Research Databases – Blog Post #2

This past week, I’ve been doing a lot of research on how to… research!

Well… not exactly. I’ve been researching a database called Amazon Mechanical Turk. My boss was interested in finding out whether or not this website would be a good tool for digitally conducting qualitative research so I spent a few days digging into the site, the reviews, and the blogs uploaded by Amazon MTurk workers themselves.

It was actually pretty interesting and it made me think about how advanced technology has grown to be. Amazon MTurk was originally a site where a large workforce of people could be available to do little jobs here and there and fill out surveys to make extra cash. From the employers’ point of view, the site was where they could find a large diverse group of workers that could get a vast amount of assignments done much faster than people could do physically and for a FAR lower price. As I researched, however, I realized that the site has morphed to become a place that researchers go to upload their surveys and have them filled out almost instantly by people from all over the world. The reviews for the site were mostly great and due to the site’s protection, it doesn’t seem very susceptible to bots (basically programmed money stealers!) and it was very easy for me to imagine a system like this growing and spreading throughout the scientific world, eventually eliminating the need for meeting people in person to interview them for qualitative research.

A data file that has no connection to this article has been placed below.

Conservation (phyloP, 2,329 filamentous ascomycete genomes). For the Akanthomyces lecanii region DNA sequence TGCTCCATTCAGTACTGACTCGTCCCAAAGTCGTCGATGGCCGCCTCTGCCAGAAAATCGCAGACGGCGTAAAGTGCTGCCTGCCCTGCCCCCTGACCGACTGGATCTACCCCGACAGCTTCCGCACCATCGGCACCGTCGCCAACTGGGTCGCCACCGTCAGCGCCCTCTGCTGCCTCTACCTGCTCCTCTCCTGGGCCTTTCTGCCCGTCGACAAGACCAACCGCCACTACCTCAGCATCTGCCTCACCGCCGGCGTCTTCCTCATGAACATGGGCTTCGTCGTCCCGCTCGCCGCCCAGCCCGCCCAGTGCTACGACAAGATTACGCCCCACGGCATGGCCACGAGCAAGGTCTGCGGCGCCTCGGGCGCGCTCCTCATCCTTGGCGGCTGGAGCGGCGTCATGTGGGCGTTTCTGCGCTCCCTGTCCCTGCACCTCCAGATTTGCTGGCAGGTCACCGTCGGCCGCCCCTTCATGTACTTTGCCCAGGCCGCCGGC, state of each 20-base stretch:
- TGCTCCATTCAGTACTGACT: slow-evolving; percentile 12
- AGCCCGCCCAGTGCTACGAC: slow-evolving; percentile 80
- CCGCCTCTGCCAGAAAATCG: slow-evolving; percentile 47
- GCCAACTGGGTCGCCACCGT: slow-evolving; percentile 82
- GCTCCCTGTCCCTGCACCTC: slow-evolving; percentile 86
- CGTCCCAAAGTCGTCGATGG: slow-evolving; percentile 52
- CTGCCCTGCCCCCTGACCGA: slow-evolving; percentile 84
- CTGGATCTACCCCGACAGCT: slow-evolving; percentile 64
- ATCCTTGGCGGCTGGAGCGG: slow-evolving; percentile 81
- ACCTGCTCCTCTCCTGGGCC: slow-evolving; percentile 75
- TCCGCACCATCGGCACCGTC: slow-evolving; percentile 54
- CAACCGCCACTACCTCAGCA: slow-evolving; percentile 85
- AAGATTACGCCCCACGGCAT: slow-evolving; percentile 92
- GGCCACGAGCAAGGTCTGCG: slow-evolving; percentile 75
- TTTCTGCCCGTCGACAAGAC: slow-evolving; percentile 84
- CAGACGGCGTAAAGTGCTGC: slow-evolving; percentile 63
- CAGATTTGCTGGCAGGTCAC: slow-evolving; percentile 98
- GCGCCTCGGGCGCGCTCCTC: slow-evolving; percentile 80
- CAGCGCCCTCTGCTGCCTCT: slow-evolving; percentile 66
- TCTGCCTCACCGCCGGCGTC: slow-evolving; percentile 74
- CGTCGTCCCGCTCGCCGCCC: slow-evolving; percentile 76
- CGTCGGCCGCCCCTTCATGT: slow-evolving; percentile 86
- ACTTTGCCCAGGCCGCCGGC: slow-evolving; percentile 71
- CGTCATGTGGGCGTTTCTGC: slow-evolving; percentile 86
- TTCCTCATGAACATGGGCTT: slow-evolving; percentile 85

That being said, I actually don’t think that’ll ever happen. The site seems great but there are some things that technology just can’t do. For instance, it might be difficult for working class single black mothers in urban communities to find the time or have the resources to constantly be on the internet, filling out surveys for researchers who desperately need their opinion and perspective. Every platform attracts a certain type of person and the group of people that Amazon MTurk seems to attract is extremely similar to that of a college or university student body. As important as young educated voices are, I think it’s extremely important that we hear the voices that are repeatedly shut out, dismissed, or outright ignored. Needless to say, I’ve continued my research on black mothers. I read dozens of articles per day and I will never cease to be intrigued by their stories, honesty, and strength.

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